A month ago or so I asked you to help us answer a few questions with respect to citizenship in your country.Question 1. What African country are you from?
As you can see we had 67 responses mostly from english speaking African countries. The largest number of respondents were from Kenya, followed by South Africa. I am not sure why that is but I have wondered whether the level of internet penetration in those countries played a part.Question 2. Does your country allow dual nationality
I would like to draw your attention to the answers given by respondents from the Democratic Republic of Congo, Uganda, Zambia and Zimbabwe. Some said that dual nationality is allowed, whilst others said it isn’t.
I have previously written about the situation in Uganda and as far as I understand it, dual nationality is permitted so long you purchase a special visa. The fee for the visa is unclear as some say it is US $300 whilst some say it is US $500, but either way many in the diaspora believe it is prohibitive and at the point of writing it is not clear if any Ugandan’s in the diaspora have paid this fee.
I was a little taken back by these results but not surprised. As I argued in this post the diaspora are an important source of revenue for home countries, however that home countries have failed to harness the power of the diaspora to contribute to development outcomes. I am mindful that was a very small sample but, it seems to me that whilst African governments are keen to benefit from diaspora remittances, there are not keen on according them political participation.
Finally asked what else the respondents could tell us about the issue of nationality and citizenship, this is what some of the respondents had to say
Benin–I am not aware of any harmful policy against Beninese diaspora except when one has political ambitions. it is worse elsewhere though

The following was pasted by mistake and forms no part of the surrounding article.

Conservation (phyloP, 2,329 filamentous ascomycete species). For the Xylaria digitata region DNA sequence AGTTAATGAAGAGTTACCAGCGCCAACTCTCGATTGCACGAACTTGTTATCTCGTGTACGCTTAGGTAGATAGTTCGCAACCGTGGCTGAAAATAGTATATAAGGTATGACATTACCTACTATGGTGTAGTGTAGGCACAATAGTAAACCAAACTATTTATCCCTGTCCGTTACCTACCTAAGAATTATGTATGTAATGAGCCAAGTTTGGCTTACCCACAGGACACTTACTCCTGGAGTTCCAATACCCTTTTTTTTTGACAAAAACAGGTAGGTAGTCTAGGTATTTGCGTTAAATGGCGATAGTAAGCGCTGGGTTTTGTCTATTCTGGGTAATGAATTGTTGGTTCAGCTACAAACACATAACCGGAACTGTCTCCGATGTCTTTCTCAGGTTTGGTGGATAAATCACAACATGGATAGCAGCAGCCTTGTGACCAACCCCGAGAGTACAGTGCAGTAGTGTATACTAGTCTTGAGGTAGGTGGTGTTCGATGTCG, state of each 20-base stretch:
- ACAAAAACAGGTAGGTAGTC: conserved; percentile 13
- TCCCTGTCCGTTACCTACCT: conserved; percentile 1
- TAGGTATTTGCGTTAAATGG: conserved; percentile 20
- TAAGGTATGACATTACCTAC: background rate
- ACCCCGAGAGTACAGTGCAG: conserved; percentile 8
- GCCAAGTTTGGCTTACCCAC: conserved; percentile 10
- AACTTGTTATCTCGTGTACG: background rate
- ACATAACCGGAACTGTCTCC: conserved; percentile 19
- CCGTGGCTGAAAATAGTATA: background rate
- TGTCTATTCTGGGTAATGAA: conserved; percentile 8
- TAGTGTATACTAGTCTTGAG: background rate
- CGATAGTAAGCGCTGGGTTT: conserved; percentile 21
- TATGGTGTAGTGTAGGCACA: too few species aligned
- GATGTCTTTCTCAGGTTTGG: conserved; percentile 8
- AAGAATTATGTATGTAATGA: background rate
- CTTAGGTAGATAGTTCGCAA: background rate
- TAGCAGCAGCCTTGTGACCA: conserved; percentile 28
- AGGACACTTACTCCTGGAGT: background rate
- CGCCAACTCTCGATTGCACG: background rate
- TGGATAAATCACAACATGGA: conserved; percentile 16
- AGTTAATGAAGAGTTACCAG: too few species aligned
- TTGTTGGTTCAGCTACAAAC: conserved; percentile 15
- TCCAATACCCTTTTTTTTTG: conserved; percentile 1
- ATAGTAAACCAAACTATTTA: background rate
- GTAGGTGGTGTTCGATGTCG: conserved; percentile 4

Botswana– I was a dual Ghanaian and Botswana national. I had to renounce my Ghanaian nationality at the age of 18
Cameroon–Voting only allowed for diaspora who hold the National Identity Card, Passport or Consular Card
Uganda -Diaspora can vote if they are registered and have a voter’s register. This means they must have come back home to register and they can only vote from within Uganda. Persons with dual citizenship cannot stand for some elective posts such as president. They also cannot hold key offices like VP, PM, head police or the army
Tanzania–Dual citizenship is considered under the new draft constitution
Zambia– dual nationality and whether to legalise it is a big topic for debate and might be passed into law but there is some resistance from government
Zimbabwe– Until a year or so ago people were supposed to renounce their citizenship of another country if they wanted to retain Zimbabwean citizenship this was meant to frustrate people who had naturalised however this caused a major impact on the African migrant populace. The courts have been tested by the legislation. The legislation has also proved in effective. People naturalise elsewhere & retain their Zimbabwean citizenship only using their passport when travelling to Zim to avoid Visa fees
Zimbabwe – All children under 18 are allowed dual citizenship for free. For adults over 18, you can be dual citizen if you are a Zimbabwean by birth only. All other groups the parliament of the day decides whether to grant dual citizenship or not.
Kenya- dual citizen is not allowed to run for political office, be it member of parliament, senate or presidency
It is a pity that we had a small number of respondents but hopefully this will encourage folks to find out what their country’s position on the issue of citizenship is and or open up a debate about the politics of citizenship in African countries. Either way let’s keep the conversation going